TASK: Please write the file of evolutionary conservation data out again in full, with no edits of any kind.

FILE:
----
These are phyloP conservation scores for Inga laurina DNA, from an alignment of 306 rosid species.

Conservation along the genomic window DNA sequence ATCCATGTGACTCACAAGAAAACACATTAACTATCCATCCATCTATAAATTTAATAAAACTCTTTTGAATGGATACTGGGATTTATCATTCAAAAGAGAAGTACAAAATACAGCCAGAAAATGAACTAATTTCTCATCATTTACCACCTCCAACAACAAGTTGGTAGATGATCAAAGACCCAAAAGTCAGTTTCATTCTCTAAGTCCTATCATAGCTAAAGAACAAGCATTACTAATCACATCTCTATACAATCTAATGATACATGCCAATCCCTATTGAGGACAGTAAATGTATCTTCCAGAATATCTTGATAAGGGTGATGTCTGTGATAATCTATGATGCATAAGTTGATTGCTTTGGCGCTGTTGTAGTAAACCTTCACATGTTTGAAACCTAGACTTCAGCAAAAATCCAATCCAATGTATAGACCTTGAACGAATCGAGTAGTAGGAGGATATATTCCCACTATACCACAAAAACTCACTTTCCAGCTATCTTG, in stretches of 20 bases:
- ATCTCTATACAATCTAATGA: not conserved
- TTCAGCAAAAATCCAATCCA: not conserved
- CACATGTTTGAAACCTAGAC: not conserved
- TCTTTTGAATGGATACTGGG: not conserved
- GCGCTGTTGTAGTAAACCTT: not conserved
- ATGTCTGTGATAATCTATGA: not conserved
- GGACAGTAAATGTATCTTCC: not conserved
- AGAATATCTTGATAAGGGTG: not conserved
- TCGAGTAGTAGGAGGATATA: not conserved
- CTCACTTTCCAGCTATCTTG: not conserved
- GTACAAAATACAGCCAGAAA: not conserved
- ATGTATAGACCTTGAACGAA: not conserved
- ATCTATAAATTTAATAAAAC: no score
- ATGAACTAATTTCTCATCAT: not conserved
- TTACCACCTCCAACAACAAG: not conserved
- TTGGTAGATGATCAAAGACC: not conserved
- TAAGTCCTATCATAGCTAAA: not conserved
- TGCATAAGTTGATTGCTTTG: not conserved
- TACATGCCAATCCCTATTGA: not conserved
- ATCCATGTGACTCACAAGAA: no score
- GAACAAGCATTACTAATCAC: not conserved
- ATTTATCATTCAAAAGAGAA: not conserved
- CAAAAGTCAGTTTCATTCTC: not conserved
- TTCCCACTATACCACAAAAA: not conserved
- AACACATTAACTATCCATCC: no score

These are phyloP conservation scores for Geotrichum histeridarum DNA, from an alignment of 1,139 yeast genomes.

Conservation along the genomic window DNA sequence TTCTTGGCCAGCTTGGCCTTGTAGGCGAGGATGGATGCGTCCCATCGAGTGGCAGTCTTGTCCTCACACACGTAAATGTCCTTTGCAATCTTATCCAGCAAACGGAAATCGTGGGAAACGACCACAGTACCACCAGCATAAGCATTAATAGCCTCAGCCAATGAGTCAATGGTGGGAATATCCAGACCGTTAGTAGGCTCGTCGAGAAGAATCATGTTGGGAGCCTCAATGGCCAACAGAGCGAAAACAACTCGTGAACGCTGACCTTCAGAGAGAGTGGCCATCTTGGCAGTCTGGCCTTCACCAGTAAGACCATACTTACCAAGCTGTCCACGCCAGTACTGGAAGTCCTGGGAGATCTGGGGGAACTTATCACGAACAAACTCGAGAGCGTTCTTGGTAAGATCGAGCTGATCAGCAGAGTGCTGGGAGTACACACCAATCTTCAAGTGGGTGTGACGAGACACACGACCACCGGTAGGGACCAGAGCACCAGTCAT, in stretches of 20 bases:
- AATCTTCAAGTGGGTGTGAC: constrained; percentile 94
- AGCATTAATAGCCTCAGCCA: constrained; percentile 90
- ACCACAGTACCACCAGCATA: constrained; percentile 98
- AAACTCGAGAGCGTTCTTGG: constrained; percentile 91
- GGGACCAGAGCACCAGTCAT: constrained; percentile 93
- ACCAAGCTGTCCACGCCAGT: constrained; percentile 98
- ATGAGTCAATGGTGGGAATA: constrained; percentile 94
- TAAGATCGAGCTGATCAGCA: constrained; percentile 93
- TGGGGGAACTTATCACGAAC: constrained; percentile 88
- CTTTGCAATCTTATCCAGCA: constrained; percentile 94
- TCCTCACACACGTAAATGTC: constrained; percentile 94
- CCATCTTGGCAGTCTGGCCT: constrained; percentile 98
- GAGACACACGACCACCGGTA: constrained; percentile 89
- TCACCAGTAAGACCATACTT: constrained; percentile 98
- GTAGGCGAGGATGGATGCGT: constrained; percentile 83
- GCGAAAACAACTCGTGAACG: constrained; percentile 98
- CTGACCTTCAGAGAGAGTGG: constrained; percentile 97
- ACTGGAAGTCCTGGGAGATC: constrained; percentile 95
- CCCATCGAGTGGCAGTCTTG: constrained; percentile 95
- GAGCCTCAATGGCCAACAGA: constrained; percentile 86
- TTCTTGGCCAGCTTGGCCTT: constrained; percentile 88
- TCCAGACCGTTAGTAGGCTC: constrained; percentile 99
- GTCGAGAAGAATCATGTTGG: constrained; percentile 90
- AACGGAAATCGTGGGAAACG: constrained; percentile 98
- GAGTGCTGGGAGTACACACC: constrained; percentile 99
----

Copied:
These are phyloP conservation scores for Inga laurina DNA, from an alignment of 306 rosid species.

Conservation along the genomic window DNA sequence ATCCATGTGACTCACAAGAAAACACATTAACTATCCATCCATCTATAAATTTAATAAAACTCTTTTGAATGGATACTGGGATTTATCATTCAAAAGAGAAGTACAAAATACAGCCAGAAAATGAACTAATTTCTCATCATTTACCACCTCCAACAACAAGTTGGTAGATGATCAAAGACCCAAAAGTCAGTTTCATTCTCTAAGTCCTATCATAGCTAAAGAACAAGCATTACTAATCACATCTCTATACAATCTAATGATACATGCCAATCCCTATTGAGGACAGTAAATGTATCTTCCAGAATATCTTGATAAGGGTGATGTCTGTGATAATCTATGATGCATAAGTTGATTGCTTTGGCGCTGTTGTAGTAAACCTTCACATGTTTGAAACCTAGACTTCAGCAAAAATCCAATCCAATGTATAGACCTTGAACGAATCGAGTAGTAGGAGGATATATTCCCACTATACCACAAAAACTCACTTTCCAGCTATCTTG, in stretches of 20 bases:
- ATCTCTATACAATCTAATGA: not conserved
- TTCAGCAAAAATCCAATCCA: not conserved
- CACATGTTTGAAACCTAGAC: not conserved
- TCTTTTGAATGGATACTGGG: not conserved
- GCGCTGTTGTAGTAAACCTT: not conserved
- ATGTCTGTGATAATCTATGA: not conserved
- GGACAGTAAATGTATCTTCC: not conserved
- AGAATATCTTGATAAGGGTG: not conserved
- TCGAGTAGTAGGAGGATATA: not conserved
- CTCACTTTCCAGCTATCTTG: not conserved
- GTACAAAATACAGCCAGAAA: not conserved
- ATGTATAGACCTTGAACGAA: not conserved
- ATCTATAAATTTAATAAAAC: no score
- ATGAACTAATTTCTCATCAT: not conserved
- TTACCACCTCCAACAACAAG: not conserved
- TTGGTAGATGATCAAAGACC: not conserved
- TAAGTCCTATCATAGCTAAA: not conserved
- TGCATAAGTTGATTGCTTTG: not conserved
- TACATGCCAATCCCTATTGA: not conserved
- ATCCATGTGACTCACAAGAA: no score
- GAACAAGCATTACTAATCAC: not conserved
- ATTTATCATTCAAAAGAGAA: not conserved
- CAAAAGTCAGTTTCATTCTC: not conserved
- TTCCCACTATACCACAAAAA: not conserved
- AACACATTAACTATCCATCC: no score

These are phyloP conservation scores for Geotrichum histeridarum DNA, from an alignment of 1,139 yeast genomes.

Conservation along the genomic window DNA sequence TTCTTGGCCAGCTTGGCCTTGTAGGCGAGGATGGATGCGTCCCATCGAGTGGCAGTCTTGTCCTCACACACGTAAATGTCCTTTGCAATCTTATCCAGCAAACGGAAATCGTGGGAAACGACCACAGTACCACCAGCATAAGCATTAATAGCCTCAGCCAATGAGTCAATGGTGGGAATATCCAGACCGTTAGTAGGCTCGTCGAGAAGAATCATGTTGGGAGCCTCAATGGCCAACAGAGCGAAAACAACTCGTGAACGCTGACCTTCAGAGAGAGTGGCCATCTTGGCAGTCTGGCCTTCACCAGTAAGACCATACTTACCAAGCTGTCCACGCCAGTACTGGAAGTCCTGGGAGATCTGGGGGAACTTATCACGAACAAACTCGAGAGCGTTCTTGGTAAGATCGAGCTGATCAGCAGAGTGCTGGGAGTACACACCAATCTTCAAGTGGGTGTGACGAGACACACGACCACCGGTAGGGACCAGAGCACCAGTCAT, in stretches of 20 bases:
- AATCTTCAAGTGGGTGTGAC: constrained; percentile 94
- AGCATTAATAGCCTCAGCCA: constrained; percentile 90
- ACCACAGTACCACCAGCATA: constrained; percentile 98
- AAACTCGAGAGCGTTCTTGG: constrained; percentile 91
- GGGACCAGAGCACCAGTCAT: constrained; percentile 93
- ACCAAGCTGTCCACGCCAGT: constrained; percentile 98
- ATGAGTCAATGGTGGGAATA: constrained; percentile 94
- TAAGATCGAGCTGATCAGCA: constrained; percentile 93
- TGGGGGAACTTATCACGAAC: constrained; percentile 88
- CTTTGCAATCTTATCCAGCA: constrained; percentile 94
- TCCTCACACACGTAAATGTC: constrained; percentile 94
- CCATCTTGGCAGTCTGGCCT: constrained; percentile 98
- GAGACACACGACCACCGGTA: constrained; percentile 89
- TCACCAGTAAGACCATACTT: constrained; percentile 98
- GTAGGCGAGGATGGATGCGT: constrained; percentile 83
- GCGAAAACAACTCGTGAACG: constrained; percentile 98
- CTGACCTTCAGAGAGAGTGG: constrained; percentile 97
- ACTGGAAGTCCTGGGAGATC: constrained; percentile 95
- CCCATCGAGTGGCAGTCTTG: constrained; percentile 95
- GAGCCTCAATGGCCAACAGA: constrained; percentile 86
- TTCTTGGCCAGCTTGGCCTT: constrained; percentile 88
- TCCAGACCGTTAGTAGGCTC: constrained; percentile 99
- GTCGAGAAGAATCATGTTGG: constrained; percentile 90
- AACGGAAATCGTGGGAAACG: constrained; percentile 98
- GAGTGCTGGGAGTACACACC: constrained; percentile 99